Hanji paper


Made in

Biodegradable 228 Fibre 64 Paper 24 Recyclable 115 Textile 89

Hanji paper

Photos: Ronald Smits, Shen Yichen, Sang Hyeon Lee

Consumption of Heritage

Consumption of Heritage explores the interactions in fashion from the viewpoint of the producers and consumers. What are we wearing? What clothes do we make? How and why are we making them? As a South Korean designer, Sun Lee tackles these questions through her own heritage.

Since the 1960s, industrialisation and modernisation of the South Korean fashion industry drove traditional textiles and crafts out of their regional place. Due to the diminishing number of local artisans, the few master craftsmen became highly regarded artists. Craft became a fine art, instead of being a part of everyday life. She is interested in bringing back this culture of craft to our consumer society and making it relevant to our modern lifestyle.

The clothes in this collection are made mainly from traditional Korean Hansan Mosi fabric and Hanji paper. They are designed for specific situations and purposes based on the relationship between the wearer and clothing, consumption and disposability. They also propose alternative methods of production through an analysis of the respective characteristics and qualities of Mosi and Hanji.

To bring this collection to life Sun Lee decided to go to South Korea and meet the craftsmen who are still preserving the heritage. This led her to Yeon-ok Bang, a Mosi craftswoman recognised by UNESCO as an important Intangible Cultural Heritage Property. She truly believes in the importance of meeting and understanding the craftsman behind the material, the knowledge and the time it takes to bring the Mosi fabric to life.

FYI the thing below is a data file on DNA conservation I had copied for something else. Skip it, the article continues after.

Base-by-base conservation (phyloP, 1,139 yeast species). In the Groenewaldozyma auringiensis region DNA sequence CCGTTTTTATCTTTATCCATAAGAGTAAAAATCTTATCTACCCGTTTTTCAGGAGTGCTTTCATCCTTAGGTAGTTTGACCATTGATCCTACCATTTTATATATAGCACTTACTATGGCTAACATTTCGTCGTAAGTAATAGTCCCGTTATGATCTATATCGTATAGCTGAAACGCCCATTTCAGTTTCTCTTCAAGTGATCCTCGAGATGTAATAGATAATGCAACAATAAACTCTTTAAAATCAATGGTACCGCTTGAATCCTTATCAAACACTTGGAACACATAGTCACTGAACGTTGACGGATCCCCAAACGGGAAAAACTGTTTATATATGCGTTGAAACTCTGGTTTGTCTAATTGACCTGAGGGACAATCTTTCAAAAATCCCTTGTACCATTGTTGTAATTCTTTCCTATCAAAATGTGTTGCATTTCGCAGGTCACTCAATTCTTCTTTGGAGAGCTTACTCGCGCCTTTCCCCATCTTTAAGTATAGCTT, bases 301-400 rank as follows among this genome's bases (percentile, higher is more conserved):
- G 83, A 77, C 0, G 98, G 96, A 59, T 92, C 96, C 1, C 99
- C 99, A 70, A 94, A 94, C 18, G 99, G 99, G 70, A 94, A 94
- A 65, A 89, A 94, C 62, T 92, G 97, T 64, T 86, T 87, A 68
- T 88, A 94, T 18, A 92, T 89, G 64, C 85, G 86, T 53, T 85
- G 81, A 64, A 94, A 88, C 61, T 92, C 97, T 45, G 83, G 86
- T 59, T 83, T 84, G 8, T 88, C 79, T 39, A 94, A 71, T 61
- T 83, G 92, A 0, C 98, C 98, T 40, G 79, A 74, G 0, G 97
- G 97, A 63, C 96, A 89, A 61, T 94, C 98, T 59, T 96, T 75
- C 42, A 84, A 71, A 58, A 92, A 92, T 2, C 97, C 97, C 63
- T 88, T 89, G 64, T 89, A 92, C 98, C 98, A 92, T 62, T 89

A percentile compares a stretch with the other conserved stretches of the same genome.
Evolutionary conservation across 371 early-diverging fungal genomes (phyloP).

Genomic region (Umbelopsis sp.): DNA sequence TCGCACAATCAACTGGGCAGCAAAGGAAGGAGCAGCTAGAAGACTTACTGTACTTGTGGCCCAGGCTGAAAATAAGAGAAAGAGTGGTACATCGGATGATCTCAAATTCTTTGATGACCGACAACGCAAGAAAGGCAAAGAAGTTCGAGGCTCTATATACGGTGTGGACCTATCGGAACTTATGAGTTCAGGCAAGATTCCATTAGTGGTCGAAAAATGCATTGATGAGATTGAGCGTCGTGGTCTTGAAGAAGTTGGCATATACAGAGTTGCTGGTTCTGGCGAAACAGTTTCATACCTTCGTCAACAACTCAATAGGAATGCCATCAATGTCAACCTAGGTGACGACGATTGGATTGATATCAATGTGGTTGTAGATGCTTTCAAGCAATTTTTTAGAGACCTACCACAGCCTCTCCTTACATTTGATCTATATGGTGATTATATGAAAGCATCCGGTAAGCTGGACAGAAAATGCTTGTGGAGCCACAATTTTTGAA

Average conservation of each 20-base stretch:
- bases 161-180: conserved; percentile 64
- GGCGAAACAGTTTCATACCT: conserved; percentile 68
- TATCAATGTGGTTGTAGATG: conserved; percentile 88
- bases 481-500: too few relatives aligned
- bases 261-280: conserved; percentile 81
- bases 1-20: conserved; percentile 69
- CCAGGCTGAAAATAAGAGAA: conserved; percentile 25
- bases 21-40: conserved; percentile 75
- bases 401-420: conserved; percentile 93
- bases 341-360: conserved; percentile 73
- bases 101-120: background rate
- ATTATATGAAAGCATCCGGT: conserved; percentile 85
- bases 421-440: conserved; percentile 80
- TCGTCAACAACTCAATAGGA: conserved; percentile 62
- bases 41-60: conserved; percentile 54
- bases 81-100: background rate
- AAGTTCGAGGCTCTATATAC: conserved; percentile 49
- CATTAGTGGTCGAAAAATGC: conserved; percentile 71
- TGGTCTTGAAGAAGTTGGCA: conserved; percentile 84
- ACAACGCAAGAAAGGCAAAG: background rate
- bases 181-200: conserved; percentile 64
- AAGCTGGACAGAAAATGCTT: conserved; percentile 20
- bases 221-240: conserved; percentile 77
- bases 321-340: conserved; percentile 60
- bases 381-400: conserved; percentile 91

Derived from plants, both Mosi and Hanji represent the philosophy of ephemerality—life and death. Like a tree with roots deeply anchored in the soil that bring delicate leaves and beautiful flowers above the ground, Mosi and Hanji also embody consciousness and harmony. This natural balance is realised in the clothing through a layering process, in which the combinations of and interactions between the two materials create a higher level of appreciation for quality, adaptability, and context. It is a dialogue between two principles of materials, and the whole becomes greater than the sum of its parts, revealing a latent dimensionality in the clothing’s form and function.

The Mosi fabric is used to create 'The Transforming Coat'. Round buttons of Hanji covered in Hansan-Mosi are used as connecting elements to go from a waist-length jacket, a skirt, to a longer coat. Embracing its modularity, it also behaves as a canvas for the Hanji garments to be connected and layered over one another. The Transforming Coat can also be combined with a long vest called Hanji feather – made with ripped Hanji paper to mimic a bird's plumage, this technique celebrates the paper's inner fibres and texture. In addition, a geometric floral pattern is cut into a collarless paper jacket. Only the outer trim, sleeves and round neckline are left uncut.

This garment is inspired by the traditional Korean pattern called dancheong. The fragile pieces behave as more delicate and ephemeral pieces and act as disposable garments. Reinterpreting traditional craft, and combining different techniques, the collection is also composed of a vest using the Ji-seung craft which consists of rolling strips of Hanji paper into cords, and then woven together combined with her own tapestry technique. The collection's outerwear is the padding jacket. Designed for a boxy fit, the quilted shell is made from Hanji while using the leftover Hanji paper as a filler material, bringing volume and keeping heat due to its material properties. Lee also created a detachable sleeve and collar called Najeonchilgi and named after a Korean decorative lacquerware technique, which involves inlaying pearl or seashells into intricately cut pieces of wood.